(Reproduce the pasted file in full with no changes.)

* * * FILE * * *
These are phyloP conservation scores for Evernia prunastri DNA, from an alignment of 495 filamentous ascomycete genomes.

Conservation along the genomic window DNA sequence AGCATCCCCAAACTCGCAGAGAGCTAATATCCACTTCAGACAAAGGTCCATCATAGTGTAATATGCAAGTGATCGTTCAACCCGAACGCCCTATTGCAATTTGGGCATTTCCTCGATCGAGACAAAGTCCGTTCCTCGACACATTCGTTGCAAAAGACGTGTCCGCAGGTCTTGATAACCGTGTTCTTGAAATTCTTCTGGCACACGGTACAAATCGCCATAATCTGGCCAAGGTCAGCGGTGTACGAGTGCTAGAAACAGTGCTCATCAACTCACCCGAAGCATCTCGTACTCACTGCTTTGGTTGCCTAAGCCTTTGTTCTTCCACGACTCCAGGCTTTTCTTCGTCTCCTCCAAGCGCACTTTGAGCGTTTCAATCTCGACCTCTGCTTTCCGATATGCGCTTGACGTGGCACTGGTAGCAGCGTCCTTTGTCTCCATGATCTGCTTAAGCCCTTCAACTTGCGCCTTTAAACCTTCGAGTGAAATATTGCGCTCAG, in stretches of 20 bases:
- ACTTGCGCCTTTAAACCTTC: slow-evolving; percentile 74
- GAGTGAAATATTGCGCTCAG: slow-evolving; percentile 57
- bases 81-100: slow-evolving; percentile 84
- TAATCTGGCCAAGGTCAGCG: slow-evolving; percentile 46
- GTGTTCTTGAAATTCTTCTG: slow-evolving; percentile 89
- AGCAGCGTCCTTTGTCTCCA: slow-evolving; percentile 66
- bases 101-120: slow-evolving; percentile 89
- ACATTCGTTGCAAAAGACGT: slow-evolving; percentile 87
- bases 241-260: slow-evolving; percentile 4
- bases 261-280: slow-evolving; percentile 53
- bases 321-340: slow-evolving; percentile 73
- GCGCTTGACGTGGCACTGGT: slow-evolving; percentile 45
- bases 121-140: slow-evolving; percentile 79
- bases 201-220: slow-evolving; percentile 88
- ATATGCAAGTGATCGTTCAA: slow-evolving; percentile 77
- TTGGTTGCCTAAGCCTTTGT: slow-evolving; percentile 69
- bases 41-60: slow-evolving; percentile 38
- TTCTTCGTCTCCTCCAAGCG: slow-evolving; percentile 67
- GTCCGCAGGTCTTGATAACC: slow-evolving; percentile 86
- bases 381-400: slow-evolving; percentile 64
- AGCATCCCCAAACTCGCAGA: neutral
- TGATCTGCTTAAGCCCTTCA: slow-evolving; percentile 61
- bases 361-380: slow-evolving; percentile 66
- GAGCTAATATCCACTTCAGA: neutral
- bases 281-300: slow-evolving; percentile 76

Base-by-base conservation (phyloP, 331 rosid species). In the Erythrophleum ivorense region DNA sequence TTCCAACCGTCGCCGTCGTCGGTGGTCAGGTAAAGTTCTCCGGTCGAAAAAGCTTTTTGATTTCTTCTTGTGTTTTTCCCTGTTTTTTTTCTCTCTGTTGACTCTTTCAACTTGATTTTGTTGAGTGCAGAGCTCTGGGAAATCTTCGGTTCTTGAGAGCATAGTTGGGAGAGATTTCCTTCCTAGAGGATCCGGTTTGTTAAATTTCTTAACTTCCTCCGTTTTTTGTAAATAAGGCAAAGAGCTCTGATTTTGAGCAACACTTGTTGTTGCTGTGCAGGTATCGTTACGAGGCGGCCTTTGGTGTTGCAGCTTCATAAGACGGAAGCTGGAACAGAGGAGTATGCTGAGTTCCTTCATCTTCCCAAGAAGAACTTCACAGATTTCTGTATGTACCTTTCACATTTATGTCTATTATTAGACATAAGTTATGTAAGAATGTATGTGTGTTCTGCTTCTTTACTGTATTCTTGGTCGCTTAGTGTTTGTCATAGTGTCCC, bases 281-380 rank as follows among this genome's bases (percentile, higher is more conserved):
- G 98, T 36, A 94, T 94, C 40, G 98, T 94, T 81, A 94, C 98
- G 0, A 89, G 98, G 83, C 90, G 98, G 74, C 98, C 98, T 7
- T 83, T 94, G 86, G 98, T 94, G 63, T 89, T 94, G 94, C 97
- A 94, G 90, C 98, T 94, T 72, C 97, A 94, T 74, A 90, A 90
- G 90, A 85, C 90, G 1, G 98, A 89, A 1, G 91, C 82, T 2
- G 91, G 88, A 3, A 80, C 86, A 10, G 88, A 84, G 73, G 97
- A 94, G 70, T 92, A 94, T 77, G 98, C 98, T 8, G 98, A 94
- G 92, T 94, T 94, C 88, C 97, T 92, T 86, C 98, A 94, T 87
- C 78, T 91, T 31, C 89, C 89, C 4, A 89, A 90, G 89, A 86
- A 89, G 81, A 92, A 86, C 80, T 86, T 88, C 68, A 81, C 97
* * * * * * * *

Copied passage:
These are phyloP conservation scores for Evernia prunastri DNA, from an alignment of 495 filamentous ascomycete genomes.

Conservation along the genomic window DNA sequence AGCATCCCCAAACTCGCAGAGAGCTAATATCCACTTCAGACAAAGGTCCATCATAGTGTAATATGCAAGTGATCGTTCAACCCGAACGCCCTATTGCAATTTGGGCATTTCCTCGATCGAGACAAAGTCCGTTCCTCGACACATTCGTTGCAAAAGACGTGTCCGCAGGTCTTGATAACCGTGTTCTTGAAATTCTTCTGGCACACGGTACAAATCGCCATAATCTGGCCAAGGTCAGCGGTGTACGAGTGCTAGAAACAGTGCTCATCAACTCACCCGAAGCATCTCGTACTCACTGCTTTGGTTGCCTAAGCCTTTGTTCTTCCACGACTCCAGGCTTTTCTTCGTCTCCTCCAAGCGCACTTTGAGCGTTTCAATCTCGACCTCTGCTTTCCGATATGCGCTTGACGTGGCACTGGTAGCAGCGTCCTTTGTCTCCATGATCTGCTTAAGCCCTTCAACTTGCGCCTTTAAACCTTCGAGTGAAATATTGCGCTCAG, in stretches of 20 bases:
- ACTTGCGCCTTTAAACCTTC: slow-evolving; percentile 74
- GAGTGAAATATTGCGCTCAG: slow-evolving; percentile 57
- bases 81-100: slow-evolving; percentile 84
- TAATCTGGCCAAGGTCAGCG: slow-evolving; percentile 46
- GTGTTCTTGAAATTCTTCTG: slow-evolving; percentile 89
- AGCAGCGTCCTTTGTCTCCA: slow-evolving; percentile 66
- bases 101-120: slow-evolving; percentile 89
- ACATTCGTTGCAAAAGACGT: slow-evolving; percentile 87
- bases 241-260: slow-evolving; percentile 4
- bases 261-280: slow-evolving; percentile 53
- bases 321-340: slow-evolving; percentile 73
- GCGCTTGACGTGGCACTGGT: slow-evolving; percentile 45
- bases 121-140: slow-evolving; percentile 79
- bases 201-220: slow-evolving; percentile 88
- ATATGCAAGTGATCGTTCAA: slow-evolving; percentile 77
- TTGGTTGCCTAAGCCTTTGT: slow-evolving; percentile 69
- bases 41-60: slow-evolving; percentile 38
- TTCTTCGTCTCCTCCAAGCG: slow-evolving; percentile 67
- GTCCGCAGGTCTTGATAACC: slow-evolving; percentile 86
- bases 381-400: slow-evolving; percentile 64
- AGCATCCCCAAACTCGCAGA: neutral
- TGATCTGCTTAAGCCCTTCA: slow-evolving; percentile 61
- bases 361-380: slow-evolving; percentile 66
- GAGCTAATATCCACTTCAGA: neutral
- bases 281-300: slow-evolving; percentile 76

Base-by-base conservation (phyloP, 331 rosid species). In the Erythrophleum ivorense region DNA sequence TTCCAACCGTCGCCGTCGTCGGTGGTCAGGTAAAGTTCTCCGGTCGAAAAAGCTTTTTGATTTCTTCTTGTGTTTTTCCCTGTTTTTTTTCTCTCTGTTGACTCTTTCAACTTGATTTTGTTGAGTGCAGAGCTCTGGGAAATCTTCGGTTCTTGAGAGCATAGTTGGGAGAGATTTCCTTCCTAGAGGATCCGGTTTGTTAAATTTCTTAACTTCCTCCGTTTTTTGTAAATAAGGCAAAGAGCTCTGATTTTGAGCAACACTTGTTGTTGCTGTGCAGGTATCGTTACGAGGCGGCCTTTGGTGTTGCAGCTTCATAAGACGGAAGCTGGAACAGAGGAGTATGCTGAGTTCCTTCATCTTCCCAAGAAGAACTTCACAGATTTCTGTATGTACCTTTCACATTTATGTCTATTATTAGACATAAGTTATGTAAGAATGTATGTGTGTTCTGCTTCTTTACTGTATTCTTGGTCGCTTAGTGTTTGTCATAGTGTCCC, bases 281-380 rank as follows among this genome's bases (percentile, higher is more conserved):
- G 98, T 36, A 94, T 94, C 40, G 98, T 94, T 81, A 94, C 98
- G 0, A 89, G 98, G 83, C 90, G 98, G 74, C 98, C 98, T 7
- T 83, T 94, G 86, G 98, T 94, G 63, T 89, T 94, G 94, C 97
- A 94, G 90, C 98, T 94, T 72, C 97, A 94, T 74, A 90, A 90
- G 90, A 85, C 90, G 1, G 98, A 89, A 1, G 91, C 82, T 2
- G 91, G 88, A 3, A 80, C 86, A 10, G 88, A 84, G 73, G 97
- A 94, G 70, T 92, A 94, T 77, G 98, C 98, T 8, G 98, A 94
- G 92, T 94, T 94, C 88, C 97, T 92, T 86, C 98, A 94, T 87
- C 78, T 91, T 31, C 89, C 89, C 4, A 89, A 90, G 89, A 86
- A 89, G 81, A 92, A 86, C 80, T 86, T 88, C 68, A 81, C 97